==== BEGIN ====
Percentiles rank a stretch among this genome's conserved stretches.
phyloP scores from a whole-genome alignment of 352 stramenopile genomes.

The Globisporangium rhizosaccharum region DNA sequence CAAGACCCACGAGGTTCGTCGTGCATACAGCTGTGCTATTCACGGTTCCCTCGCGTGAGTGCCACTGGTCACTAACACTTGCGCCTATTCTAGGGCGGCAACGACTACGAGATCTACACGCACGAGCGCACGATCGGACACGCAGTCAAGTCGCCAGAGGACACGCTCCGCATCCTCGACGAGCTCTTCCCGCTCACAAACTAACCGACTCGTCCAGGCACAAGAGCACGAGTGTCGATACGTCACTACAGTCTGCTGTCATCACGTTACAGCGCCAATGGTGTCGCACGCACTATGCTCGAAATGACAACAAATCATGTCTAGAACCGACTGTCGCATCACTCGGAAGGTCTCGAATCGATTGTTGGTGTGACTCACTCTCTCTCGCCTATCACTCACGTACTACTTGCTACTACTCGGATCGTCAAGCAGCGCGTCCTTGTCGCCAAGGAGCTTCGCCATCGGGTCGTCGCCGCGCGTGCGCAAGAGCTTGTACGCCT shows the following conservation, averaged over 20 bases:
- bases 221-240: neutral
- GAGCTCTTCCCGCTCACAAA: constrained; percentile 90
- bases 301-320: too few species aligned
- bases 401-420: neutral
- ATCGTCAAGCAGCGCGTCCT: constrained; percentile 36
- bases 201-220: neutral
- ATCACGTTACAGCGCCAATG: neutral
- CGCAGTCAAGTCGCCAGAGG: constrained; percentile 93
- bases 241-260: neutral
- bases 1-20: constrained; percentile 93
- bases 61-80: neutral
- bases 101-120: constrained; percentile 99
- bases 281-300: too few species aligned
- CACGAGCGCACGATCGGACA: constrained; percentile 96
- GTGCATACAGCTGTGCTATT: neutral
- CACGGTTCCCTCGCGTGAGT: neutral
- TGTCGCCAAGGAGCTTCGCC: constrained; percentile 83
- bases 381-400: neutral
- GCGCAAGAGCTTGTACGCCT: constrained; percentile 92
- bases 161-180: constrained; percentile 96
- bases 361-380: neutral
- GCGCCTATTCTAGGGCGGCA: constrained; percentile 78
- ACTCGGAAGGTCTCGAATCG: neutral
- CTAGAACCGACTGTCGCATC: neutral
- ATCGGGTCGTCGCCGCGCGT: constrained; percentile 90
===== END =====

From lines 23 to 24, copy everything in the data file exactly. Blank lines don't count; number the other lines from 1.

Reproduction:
- bases 161-180: constrained; percentile 96
- bases 361-380: neutral